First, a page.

November 11, 2010
The art and mystery of the Ketubah
“The Marriage Artist” by Andrew Winer (Holt, $26.00) opens with a shocking scene — a young woman and her suspected lover are found dead on a New York sidewalk. Was it a crime committed by the woman’s jealous husband? A lover’s quarrel that ended in a murder and then a suicide? Or perhaps a double-suicide?
So, from the very first page, the novel presents itself as a mystery, a romance and a ghost story, and the author is adept at weaving all of these narrative threads into a single compelling tale. But what stamps “The Marriage Artist” as something especially memorable is the author’s use of the ketubah — the traditional Jewish marriage contract, a work of art as well as a legal instrument — as a symbol for the “mysterious repetitions” that are present in every marriage, whether it turns out to be happy or sad, fruitful or blighted.
A man named Josef Pick, whom we first encounter as a boy in Vienna in the turbulent 1920s, is “the Mozart of Marriage Contracts,” an artist who composes and illuminates the ketubot with uncanny genius. “Love may be pure, but marriage is not,” says Josef’s grandfather, who is also his mentor. And so, the old man explains, “the most crucial ingredient – in any ketubah worth its sale – is mystery.”
A parallel narrative focuses on Daniel Lichtmann, an art critic in contemporary New York, and his wife, Aleksandra, whose death we witness on the opening page. He has mysteries of his own to solve, most of which focus on the artist whose career he has championed and who ends up a corpse on the sidewalk next to his dead wife. Daniel’s odyssey carries him across both time and space as when he follows the clues from New York to Southern California.
“Daniel felt like some brooding German émigré who had just arrived, fresh from Hitler’s Reich, amid the palm tree-packed Pacific Palisades,” writes Winer. “But even the Palisades and the rest of Los Angeles had its share of sorrow.”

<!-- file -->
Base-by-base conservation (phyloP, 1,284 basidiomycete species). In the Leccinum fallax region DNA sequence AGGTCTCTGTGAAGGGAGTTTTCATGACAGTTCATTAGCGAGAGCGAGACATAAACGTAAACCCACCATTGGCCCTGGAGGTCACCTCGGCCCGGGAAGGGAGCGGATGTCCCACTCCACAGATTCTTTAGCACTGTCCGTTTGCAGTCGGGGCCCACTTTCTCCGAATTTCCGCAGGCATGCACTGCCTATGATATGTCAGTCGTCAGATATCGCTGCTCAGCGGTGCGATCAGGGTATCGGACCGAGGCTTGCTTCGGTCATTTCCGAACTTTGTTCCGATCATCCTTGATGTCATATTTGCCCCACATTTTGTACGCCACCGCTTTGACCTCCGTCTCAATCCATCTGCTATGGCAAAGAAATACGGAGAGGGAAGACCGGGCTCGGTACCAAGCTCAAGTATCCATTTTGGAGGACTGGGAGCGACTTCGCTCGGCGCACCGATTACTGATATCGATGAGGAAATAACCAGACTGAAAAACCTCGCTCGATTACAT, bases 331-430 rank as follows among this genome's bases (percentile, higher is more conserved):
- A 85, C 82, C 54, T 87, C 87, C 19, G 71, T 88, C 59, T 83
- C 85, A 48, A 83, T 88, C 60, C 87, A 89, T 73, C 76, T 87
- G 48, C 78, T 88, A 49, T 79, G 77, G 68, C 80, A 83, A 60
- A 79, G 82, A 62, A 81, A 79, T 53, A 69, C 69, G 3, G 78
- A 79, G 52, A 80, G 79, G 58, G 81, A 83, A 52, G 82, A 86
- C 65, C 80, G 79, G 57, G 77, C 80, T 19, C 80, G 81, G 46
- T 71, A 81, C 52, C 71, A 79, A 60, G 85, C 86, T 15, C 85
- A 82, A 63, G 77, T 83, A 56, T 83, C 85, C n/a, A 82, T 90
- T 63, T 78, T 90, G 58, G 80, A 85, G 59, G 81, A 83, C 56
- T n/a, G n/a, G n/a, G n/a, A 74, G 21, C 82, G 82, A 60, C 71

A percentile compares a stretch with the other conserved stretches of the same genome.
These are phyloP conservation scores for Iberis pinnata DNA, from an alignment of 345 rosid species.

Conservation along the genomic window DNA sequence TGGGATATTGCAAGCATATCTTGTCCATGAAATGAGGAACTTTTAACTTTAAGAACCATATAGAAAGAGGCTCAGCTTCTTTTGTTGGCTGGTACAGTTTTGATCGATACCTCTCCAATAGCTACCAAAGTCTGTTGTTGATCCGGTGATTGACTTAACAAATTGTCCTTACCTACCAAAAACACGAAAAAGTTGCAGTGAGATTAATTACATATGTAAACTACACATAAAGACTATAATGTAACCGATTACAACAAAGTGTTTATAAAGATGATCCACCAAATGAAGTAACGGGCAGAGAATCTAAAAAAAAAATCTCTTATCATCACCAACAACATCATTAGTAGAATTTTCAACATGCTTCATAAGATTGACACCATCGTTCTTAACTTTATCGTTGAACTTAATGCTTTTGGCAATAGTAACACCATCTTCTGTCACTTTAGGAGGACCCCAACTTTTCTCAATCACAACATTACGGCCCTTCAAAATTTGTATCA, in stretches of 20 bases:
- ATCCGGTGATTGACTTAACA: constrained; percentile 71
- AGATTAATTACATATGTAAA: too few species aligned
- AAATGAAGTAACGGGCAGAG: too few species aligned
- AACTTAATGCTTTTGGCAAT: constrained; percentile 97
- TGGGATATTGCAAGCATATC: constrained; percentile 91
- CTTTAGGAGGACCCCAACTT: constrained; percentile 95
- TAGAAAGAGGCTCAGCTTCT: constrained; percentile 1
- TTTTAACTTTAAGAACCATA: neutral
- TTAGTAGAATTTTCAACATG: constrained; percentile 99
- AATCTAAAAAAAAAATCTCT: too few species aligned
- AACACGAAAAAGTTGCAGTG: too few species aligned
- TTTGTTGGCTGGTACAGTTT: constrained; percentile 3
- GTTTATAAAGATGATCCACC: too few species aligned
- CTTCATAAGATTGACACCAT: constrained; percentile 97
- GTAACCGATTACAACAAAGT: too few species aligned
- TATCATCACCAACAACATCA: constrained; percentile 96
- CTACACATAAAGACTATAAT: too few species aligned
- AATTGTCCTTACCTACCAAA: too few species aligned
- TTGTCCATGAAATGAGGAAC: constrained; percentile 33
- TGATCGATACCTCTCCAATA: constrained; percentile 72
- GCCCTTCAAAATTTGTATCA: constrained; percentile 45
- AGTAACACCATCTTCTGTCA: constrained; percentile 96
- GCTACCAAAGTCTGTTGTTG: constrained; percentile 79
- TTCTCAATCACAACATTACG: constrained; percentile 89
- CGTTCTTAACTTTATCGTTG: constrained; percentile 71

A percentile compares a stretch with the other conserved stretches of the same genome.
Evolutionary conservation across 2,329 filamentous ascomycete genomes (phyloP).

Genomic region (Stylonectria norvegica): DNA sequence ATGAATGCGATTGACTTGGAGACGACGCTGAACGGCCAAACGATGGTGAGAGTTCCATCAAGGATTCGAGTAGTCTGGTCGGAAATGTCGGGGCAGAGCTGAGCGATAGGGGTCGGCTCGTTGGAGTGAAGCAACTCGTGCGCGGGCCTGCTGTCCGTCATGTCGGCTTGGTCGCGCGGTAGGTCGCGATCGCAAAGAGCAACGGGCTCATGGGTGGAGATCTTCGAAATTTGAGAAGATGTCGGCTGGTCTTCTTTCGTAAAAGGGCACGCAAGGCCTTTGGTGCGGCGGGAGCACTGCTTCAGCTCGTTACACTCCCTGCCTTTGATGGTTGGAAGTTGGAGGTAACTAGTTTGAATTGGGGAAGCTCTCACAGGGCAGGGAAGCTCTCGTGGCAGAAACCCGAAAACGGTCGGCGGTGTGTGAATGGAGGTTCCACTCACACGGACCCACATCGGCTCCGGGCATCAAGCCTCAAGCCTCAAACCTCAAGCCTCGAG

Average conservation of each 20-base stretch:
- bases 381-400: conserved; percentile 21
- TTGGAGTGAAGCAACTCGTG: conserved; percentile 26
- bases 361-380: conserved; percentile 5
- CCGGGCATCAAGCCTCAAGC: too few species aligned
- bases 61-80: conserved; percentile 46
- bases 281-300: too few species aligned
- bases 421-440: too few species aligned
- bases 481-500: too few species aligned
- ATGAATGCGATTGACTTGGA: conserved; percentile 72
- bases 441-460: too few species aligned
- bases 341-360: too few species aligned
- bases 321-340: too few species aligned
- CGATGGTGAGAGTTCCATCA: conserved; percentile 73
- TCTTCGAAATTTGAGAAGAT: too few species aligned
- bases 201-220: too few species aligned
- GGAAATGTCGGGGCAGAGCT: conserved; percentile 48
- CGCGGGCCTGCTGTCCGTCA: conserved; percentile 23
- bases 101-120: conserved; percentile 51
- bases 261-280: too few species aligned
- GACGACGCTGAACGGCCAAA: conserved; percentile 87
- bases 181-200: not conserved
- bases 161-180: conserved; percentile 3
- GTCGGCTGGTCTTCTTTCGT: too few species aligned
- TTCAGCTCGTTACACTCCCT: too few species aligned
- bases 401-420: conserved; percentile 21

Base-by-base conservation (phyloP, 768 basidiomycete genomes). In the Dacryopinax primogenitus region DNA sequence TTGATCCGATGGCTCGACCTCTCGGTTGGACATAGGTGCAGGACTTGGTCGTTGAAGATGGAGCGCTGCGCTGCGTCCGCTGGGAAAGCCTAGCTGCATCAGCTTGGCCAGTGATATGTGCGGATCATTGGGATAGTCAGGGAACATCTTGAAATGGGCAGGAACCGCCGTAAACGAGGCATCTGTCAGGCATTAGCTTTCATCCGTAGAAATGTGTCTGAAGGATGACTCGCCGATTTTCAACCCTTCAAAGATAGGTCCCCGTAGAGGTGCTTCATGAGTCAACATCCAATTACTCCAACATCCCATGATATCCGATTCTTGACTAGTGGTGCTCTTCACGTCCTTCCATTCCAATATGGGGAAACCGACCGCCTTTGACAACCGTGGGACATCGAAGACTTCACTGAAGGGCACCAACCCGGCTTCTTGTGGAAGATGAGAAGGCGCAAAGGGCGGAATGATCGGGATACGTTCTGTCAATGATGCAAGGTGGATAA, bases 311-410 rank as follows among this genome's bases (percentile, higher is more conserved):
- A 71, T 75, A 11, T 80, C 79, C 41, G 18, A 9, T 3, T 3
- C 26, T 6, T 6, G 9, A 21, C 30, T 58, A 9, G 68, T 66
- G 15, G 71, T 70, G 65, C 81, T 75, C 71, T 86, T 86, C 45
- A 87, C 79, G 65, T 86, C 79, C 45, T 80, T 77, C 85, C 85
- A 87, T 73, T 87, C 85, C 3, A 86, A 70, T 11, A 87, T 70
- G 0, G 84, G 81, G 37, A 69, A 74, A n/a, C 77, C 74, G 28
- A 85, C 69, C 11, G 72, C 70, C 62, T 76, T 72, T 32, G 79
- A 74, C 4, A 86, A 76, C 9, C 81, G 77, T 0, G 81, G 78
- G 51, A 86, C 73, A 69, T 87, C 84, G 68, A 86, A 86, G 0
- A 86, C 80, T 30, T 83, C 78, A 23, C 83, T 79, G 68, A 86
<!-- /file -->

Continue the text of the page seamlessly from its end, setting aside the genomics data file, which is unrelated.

As the author flashes back and forth in time, we descend through the circles of hell that can consume a human life. “This Jew insists he is to be married to a woman with a visa to Palestine – but he could not produce her name for us!” says a Gestapo officer who encounters Josef and the woman he has arranged to marry at their first meeting. “I would have to put this Jew on last night’s train to Dachau if I wasn’t so curious to see his bride-whore – because only a whore would marry a man who didn’t know her name!”
Inevitably, the two narratives will intersect, and we are drawn through Winer’s extraordinarily rich and artful book as if it were a thriller. And, in fact, there are moments of horror and heartbreak in “The Marriage Artist” if only because the author has imagined some of the ways in which men and women in contemporary America are linked to those who endured the nightmare of history during the Holocaust. “Jewish America — it clings to the ghosts of six million Jews so it will not feel alone,” observes one of almost spectral figures who lead Daniel toward the truth he seeks.
At the heart of the matter, then, “The Marriage Artist” is a meditation on human relationships. We are shown more than one troubled family in intimate detail, and Winer confronts us with the demands and disappointments that afflict husband and wife as well as parent and child, the toxicity of sexual infidelity and even deeper forms of betrayal. Thus, for example, the death of his wife — and the death of his marriage — reduces Daniel to despair.
“Perfect understanding of another person was a delusion, he had come to believe; the struggle to attain it was sheer vanity, the result of self-love gone awry: a person felt they were so worthy of another’s perfect understanding of them that they would do anything – marry, take lovers, divorce, and fight and fight and fight – to bring someone else to it,” writes Winer. “What a waste of life!”
Yet the despair is ultimately transmuted into something like redemption. At a stunning moment, Daniel comes upon yet another ketubah, and by then he has discovered what he needs to know in order to recognize its significance: “t was the triumph of love, or rather of love’s innocence (and this was the biggest surprise – how had the artist done it?), that made the piece sublime.” Exactly what Daniel has discovered, of course, is something that should not be explained in a review because it is the reward that awaits the reader.
At one point in “The Marriage Artist,” Josef Pick looks back at the turning point in his young life when he first picked up the calligrapher’s pen. “Hardly more than a decade later, when everything he knows will be gone forever – this life of his, the people in this room, Vienna itself really – he will look back on this moment and marvel at how randomly a life gets made,” writes Winer. “His life will seem as if it could not have been any other way.”
Precisely the same words can be used to describe how a novel like “The Marriage Artist” gets made.